I like your spring loaded flexible die idea. For repetitive work, it seems great.
    Me, I mostly use the hossfeld bender for stuff like this- after almost 40 years of buying and building dies for it, I can usually do things like your U bends with about 2 minutes setup, and no dedicated dies, male or female.

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    Nice job. I remember watching a previous video of yours quite a while ago. It's nice to see that idea evolve. Looks like a money maker.

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    [QUOTE=Goat Marshall;3098120]Thanks, everyone.

    Lanso, I'm the person you see, in Michigan. I don't like current fashion one bit. I think jeans are uncomfortable, unsightly, and they're hot and heavy to work in. The knee breeches are late 18th century American reproductions by Globe Thistle. They're very cool, light and comfortable. The shoes are from Jas Townsend and are also 18th C reproductions. They're a very good price and excellent quality with all leather uppers and soles, which is nice around hot iron. So I wear old fashions for taste and for valid reasons. Ha ha! Plus, I drive a horse to work, so I think I have to out-old the Amish that live around me.


    That’s great! I respect that.

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    Nice job.

    I have over 200 pieces to bend, 1/2 inch diameter , in Z shape.

    Made a die and considered putting it in the shaper, glowing, just like this.

    But, I feared the bottoming that was necessary.

    This follow through method is a great process.

    Mike

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    Quote Originally Posted by Ries View Post
    I like it- but I wonder- is it because you have a overhead belt driven shop, that you use a shaper rather than a hydraulic cylinder? Because, obviously, what you have made your shaper into is a bulldozer, which, in its hydraulic form, has been a staple in big fab shops for well over 100 years.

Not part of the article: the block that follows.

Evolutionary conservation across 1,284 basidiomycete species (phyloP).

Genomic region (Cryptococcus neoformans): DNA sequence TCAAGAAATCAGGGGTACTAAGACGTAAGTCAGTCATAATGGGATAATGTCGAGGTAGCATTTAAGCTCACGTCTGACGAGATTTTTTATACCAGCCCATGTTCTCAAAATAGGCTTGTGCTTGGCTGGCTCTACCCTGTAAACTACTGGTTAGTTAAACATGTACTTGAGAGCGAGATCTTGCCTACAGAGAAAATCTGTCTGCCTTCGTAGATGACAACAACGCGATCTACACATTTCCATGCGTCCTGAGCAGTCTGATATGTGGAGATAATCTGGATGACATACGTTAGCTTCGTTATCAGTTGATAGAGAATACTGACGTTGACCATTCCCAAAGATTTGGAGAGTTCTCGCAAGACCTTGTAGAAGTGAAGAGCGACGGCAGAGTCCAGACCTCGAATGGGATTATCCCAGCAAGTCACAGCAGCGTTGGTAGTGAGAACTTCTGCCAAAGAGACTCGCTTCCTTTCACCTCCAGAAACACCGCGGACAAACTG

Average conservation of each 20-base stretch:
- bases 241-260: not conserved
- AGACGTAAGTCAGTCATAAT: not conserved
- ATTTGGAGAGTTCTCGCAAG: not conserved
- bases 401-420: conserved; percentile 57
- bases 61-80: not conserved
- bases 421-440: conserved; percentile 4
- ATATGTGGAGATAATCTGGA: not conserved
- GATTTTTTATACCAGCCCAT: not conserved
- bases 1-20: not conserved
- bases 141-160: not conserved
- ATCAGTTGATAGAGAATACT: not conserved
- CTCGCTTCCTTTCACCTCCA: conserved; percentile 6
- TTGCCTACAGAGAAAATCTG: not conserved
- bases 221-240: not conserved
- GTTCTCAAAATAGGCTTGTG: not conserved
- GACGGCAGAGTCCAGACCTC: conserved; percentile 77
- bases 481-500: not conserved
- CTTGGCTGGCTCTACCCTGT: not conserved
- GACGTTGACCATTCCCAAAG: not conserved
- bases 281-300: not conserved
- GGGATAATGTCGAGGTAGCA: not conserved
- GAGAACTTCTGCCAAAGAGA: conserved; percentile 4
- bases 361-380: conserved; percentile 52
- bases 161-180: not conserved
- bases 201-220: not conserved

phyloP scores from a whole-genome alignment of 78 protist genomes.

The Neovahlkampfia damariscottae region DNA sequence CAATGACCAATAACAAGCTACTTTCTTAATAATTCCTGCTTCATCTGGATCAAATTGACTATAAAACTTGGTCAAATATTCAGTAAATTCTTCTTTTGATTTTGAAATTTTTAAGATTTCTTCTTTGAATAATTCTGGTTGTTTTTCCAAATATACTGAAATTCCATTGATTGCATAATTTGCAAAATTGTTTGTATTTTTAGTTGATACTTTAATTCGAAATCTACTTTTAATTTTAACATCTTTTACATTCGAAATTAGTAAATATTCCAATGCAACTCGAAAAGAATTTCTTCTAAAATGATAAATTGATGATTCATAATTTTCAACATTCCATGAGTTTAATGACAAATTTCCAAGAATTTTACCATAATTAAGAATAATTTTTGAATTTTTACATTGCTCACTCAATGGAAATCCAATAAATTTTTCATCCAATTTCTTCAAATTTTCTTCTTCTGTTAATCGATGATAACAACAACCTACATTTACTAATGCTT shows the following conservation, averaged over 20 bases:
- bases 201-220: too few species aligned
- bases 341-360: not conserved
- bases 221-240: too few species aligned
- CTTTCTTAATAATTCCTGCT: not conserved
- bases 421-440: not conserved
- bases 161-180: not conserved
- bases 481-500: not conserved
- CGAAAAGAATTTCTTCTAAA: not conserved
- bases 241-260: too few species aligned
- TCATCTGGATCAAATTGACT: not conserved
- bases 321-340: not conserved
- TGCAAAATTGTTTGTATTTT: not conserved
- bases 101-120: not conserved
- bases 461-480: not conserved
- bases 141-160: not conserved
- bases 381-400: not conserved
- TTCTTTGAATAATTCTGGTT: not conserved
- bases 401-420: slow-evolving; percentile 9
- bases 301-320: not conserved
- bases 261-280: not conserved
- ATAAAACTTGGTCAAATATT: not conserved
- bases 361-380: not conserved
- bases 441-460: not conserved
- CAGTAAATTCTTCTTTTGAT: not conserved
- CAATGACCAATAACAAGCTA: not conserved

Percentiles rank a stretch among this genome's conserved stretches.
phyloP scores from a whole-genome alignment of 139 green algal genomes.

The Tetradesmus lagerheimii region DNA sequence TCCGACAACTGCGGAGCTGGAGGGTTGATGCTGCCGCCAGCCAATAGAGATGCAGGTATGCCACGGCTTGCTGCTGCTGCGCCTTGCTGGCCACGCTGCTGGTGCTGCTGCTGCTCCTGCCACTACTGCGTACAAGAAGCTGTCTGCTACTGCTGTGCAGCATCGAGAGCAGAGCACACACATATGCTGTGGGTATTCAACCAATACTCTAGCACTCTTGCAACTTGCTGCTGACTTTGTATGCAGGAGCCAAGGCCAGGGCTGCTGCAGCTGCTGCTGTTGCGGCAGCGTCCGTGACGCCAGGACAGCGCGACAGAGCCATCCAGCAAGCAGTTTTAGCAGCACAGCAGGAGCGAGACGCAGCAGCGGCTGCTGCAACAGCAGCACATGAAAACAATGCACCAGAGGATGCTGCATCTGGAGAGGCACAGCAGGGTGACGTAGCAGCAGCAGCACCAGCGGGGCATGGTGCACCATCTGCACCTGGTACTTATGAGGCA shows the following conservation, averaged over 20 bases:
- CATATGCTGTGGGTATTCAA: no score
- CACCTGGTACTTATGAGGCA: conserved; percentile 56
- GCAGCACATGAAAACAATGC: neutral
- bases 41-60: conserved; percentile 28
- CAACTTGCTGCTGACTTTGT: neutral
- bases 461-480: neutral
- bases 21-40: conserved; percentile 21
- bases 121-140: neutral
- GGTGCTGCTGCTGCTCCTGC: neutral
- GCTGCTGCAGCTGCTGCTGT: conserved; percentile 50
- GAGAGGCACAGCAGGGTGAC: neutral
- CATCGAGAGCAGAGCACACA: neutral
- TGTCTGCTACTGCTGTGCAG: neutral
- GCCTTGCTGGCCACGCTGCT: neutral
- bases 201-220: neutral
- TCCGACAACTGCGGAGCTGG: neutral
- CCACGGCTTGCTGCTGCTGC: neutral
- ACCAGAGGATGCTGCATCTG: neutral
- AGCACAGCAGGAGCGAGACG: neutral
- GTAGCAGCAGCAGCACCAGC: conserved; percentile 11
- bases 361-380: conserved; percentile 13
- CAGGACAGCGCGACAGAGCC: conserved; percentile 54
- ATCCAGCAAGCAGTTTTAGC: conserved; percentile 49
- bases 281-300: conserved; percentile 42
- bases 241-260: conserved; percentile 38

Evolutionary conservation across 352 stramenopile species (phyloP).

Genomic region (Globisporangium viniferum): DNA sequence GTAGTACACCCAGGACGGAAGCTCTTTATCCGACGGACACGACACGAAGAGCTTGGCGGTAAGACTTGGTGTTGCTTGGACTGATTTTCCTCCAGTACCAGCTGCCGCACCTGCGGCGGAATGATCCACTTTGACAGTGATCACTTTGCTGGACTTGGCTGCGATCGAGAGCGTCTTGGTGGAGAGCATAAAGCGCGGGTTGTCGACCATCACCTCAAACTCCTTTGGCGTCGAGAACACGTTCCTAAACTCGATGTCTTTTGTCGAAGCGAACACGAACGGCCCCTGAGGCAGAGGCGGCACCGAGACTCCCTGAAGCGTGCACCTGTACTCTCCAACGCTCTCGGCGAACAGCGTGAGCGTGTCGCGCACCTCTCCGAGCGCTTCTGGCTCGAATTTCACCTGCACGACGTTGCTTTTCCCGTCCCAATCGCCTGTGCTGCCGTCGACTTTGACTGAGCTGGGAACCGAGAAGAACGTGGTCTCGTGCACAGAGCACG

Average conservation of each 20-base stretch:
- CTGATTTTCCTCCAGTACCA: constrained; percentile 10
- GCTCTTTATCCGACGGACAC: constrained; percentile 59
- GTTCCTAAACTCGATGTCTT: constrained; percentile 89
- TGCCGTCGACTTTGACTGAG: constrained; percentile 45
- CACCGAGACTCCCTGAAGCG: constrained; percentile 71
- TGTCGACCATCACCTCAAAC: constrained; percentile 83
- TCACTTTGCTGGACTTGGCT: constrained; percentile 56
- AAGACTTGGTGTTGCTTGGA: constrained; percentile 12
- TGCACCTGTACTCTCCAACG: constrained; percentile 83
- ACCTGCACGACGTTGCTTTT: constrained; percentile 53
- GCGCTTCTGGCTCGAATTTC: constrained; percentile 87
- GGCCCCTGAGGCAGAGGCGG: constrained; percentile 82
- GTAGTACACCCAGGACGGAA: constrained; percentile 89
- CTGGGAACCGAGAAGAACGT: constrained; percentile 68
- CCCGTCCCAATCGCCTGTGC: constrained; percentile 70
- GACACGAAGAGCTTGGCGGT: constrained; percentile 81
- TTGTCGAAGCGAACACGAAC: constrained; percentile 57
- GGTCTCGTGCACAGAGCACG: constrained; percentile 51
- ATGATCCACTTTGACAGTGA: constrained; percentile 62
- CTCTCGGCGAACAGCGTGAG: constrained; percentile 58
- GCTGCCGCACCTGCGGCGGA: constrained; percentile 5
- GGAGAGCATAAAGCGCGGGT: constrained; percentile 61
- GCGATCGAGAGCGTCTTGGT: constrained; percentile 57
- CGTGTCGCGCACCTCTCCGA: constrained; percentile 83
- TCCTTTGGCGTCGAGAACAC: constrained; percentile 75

I like your spring loaded flexible die idea. For repetitive work, it seems great.
    Me, I mostly use the hossfeld bender for stuff like this- after almost 40 years of buying and building dies for it, I can usually do things like your U bends with about 2 minutes setup, and no dedicated dies, male or female.
    It's space, money, and taste, Ries. That's all. The shaper cost a whopping $200, and it can machine too. Any time I machine a part that was forged, I start with the shaper if I can, since the tool takes the scale better than a mill's; and if it doesn't, it's just a regrind and not a dead $100 cutter. Plus, it's faster, since I can just let it run and walk away to do other things. I can't do that with my mill.

    I've only ever found one bulldozer, and its size and price made it out of the question for me. I really don't like the Hossfeld. I have one, of course, but it's a pain in the neck for my brain. It doesn't lend itself to shapes made from multiple radii, like this arch is. It can be done, of course; and I suppose a spring loaded pusher would do the job, but I just don't like doing it that way. This kind of operation in the shaper lets me set it up and have a helper make parts, nearly without fail. I've yet to find someone to work for me who can make the Hossfeld behave itself.

    I'd rather bend under the power hammer than with the Hossfeld. I really don't like it.